Dr Aadya Nagpal

Postdoctoral Researcher

Tumour Angiogenesis and Microenvironment Program

Peter MacCallum Cancer Centre

Aadya Nagpal TBCP.JPG

What is your study background and when did you decide you wanted to be a research scientist?

 I completed a Bachelors of Biosciences degree (majoring in Genetics and Biochemistry) at La Trobe University, Victoria, Australia. Following on, I pursued a Bachelor of Science (Hons.) under the supervision of Dr. Normand Pouliot at the Olivia Newton-John Cancer Research Institute (ONJCRI), School of Cancer Medicine, La Trobe University. The experience gained during my honours year while working as a part of a dynamic team inspired me to pursue a career in research. 

 I recently completed my doctoral studies in Dr. Pouliot’s lab where my work investigated novel therapeutic strategies to treat HER2-positive breast cancer and brain metastases. Currently, I am working as a postdoctoral researcher in the Tumour Angiogenesis and Microenvironment Program at the Peter MacCallum Cancer Centre under the supervision of Prof. Steven Stacker, where my project aims to identify some key changes in the vascular and lymphatic networks that precede the metastatic spread of cancer. 

 

 What attracted you to cancer research?

 I developed a keen interest in biology quite early on during my high school, thanks to some inspiring teachers. Being a medical researcher is not only intellectually stimulating but has also equipped me with a broad range of professional skills. Importantly, the opportunity to work alongside clinicians at ONJCRI and Peter MacCallum Cancer Centre, has inspired me to focus on translational research on unmet clinical issues such as metastatic cancer that provides a major obstacle to effective patient management. I hope to continue doing work that can make a difference to society and people whose lives are affected by cancer.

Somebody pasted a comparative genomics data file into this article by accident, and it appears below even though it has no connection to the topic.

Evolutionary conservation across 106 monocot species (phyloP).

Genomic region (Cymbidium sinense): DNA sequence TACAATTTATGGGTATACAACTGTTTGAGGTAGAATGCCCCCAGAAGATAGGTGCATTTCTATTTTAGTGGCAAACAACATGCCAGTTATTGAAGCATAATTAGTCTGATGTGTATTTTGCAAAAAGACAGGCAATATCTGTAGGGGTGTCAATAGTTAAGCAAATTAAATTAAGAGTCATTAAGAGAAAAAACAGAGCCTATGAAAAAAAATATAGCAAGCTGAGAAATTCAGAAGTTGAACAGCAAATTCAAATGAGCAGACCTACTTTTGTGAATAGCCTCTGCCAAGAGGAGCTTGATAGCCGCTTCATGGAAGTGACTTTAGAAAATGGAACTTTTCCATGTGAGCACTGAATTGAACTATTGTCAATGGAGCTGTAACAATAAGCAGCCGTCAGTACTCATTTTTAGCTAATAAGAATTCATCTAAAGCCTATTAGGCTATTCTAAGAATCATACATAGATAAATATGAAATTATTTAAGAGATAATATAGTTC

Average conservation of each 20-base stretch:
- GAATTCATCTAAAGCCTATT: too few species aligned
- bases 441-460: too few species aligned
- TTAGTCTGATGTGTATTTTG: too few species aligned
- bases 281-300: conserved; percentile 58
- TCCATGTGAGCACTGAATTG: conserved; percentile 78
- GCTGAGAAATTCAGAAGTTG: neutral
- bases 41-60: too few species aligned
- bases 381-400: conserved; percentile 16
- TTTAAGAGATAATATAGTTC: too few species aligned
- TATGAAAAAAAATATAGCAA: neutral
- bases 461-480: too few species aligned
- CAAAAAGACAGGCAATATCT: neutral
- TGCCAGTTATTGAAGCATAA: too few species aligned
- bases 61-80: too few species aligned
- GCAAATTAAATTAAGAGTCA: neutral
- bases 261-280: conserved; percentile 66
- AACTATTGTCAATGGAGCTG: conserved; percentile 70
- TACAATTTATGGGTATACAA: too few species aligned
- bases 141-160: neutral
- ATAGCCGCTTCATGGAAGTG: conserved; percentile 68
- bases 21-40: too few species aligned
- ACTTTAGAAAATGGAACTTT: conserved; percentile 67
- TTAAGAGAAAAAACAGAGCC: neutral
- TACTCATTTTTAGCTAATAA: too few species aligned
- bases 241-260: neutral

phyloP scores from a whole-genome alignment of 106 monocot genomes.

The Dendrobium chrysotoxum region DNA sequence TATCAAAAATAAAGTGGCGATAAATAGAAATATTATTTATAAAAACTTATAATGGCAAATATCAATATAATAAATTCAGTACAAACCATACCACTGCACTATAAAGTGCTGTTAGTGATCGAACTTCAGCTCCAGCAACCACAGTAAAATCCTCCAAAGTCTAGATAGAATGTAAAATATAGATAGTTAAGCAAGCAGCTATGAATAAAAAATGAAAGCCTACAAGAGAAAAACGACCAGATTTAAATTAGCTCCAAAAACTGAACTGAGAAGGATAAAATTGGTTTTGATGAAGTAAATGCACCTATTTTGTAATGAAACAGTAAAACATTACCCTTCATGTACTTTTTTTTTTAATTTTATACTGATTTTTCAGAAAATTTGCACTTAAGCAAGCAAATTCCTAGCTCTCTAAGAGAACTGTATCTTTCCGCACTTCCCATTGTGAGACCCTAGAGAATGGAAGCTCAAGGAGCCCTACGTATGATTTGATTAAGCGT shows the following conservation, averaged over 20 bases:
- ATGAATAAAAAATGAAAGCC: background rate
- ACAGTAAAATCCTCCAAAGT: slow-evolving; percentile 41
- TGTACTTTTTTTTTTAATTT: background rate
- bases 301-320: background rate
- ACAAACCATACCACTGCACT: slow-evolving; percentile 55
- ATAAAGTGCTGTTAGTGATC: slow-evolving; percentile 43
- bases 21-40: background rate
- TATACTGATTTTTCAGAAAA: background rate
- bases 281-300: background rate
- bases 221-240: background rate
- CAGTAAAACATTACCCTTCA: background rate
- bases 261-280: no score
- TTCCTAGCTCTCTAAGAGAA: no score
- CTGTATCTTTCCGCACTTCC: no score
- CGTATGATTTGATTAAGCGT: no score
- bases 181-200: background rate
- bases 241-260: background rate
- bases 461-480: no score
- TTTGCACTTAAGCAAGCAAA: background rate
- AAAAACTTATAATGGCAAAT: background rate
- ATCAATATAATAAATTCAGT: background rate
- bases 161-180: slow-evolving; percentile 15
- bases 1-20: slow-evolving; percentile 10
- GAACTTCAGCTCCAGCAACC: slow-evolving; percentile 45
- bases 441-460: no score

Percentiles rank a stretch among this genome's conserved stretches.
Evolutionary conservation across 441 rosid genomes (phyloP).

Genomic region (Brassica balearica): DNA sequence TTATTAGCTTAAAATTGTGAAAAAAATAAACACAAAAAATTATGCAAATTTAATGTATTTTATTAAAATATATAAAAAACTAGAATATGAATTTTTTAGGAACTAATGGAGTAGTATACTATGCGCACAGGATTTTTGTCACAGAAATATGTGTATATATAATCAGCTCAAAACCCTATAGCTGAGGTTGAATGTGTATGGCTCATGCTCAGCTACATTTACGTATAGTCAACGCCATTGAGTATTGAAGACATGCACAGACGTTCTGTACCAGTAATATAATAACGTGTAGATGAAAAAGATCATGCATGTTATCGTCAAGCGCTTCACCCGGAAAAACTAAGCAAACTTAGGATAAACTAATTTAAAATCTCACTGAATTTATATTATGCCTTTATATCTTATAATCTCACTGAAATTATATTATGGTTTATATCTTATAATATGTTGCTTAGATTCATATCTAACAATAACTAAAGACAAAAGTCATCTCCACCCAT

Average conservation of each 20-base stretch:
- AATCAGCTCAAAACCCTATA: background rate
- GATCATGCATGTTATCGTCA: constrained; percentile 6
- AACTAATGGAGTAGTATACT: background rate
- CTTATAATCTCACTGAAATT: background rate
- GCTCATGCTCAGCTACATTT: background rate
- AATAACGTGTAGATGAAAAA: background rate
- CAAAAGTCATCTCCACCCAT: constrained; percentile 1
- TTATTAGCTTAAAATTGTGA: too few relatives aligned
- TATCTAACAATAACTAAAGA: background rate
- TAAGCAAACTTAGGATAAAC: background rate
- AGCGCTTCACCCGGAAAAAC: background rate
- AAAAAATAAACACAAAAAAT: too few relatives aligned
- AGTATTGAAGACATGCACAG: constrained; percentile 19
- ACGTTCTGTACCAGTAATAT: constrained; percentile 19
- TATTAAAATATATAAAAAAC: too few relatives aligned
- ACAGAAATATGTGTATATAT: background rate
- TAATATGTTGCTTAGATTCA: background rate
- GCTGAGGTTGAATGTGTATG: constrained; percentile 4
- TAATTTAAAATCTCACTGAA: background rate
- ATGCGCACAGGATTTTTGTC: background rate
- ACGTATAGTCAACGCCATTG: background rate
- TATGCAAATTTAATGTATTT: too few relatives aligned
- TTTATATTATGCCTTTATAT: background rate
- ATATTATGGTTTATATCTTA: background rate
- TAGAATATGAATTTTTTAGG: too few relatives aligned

Why do you think research on metastases is important?

 While one in every seven women in Australia are likely to be diagnosed with breast cancer, it is the metastatic spread of breast cancer that ultimately becomes a major cause of mortality. Importantly, tumour cells that successfully metastasise to other sites have been shown to acquire distinct features that can protect them from immune detection and help them survive in the new microenvironment. Thus, they are harder to treat using systemic therapies. Brain metastases in particular are often difficult to biopsy or surgically remove due to their location and protected from most therapies by the “blood brain barrier”. Hence, I believe that further research into mechanisms of brain metastasis development and its effective therapeutic targeting require extensive research. 

  

What do you find exciting about your research work?

I enjoy working in an environment that fosters close collaborations between the researchers and clinicians. I am fascinated by the techniques that allow us to visualise the progression of breast cancer to different organs  as observed in patients, understand the “why and how” and to test novel treatment strategies firsthand. Working as a biomedical researcher provides me with the chance to put together pieces of a complex jig-saw puzzle to reveal the amazing intricacies associated with tumour biology.     

  

What do you hope to achieve in your research career?

My long-term career goal is to become an independent researcher in the field of breast cancer metastasis. I look forward to pursuing my research interests as a post-doc and eventually take on a leadership role and establish my own laboratory. I also hope to take on a teaching position that will help me disseminate the knowledge on cancer biology. 

 

Any additional comments? 

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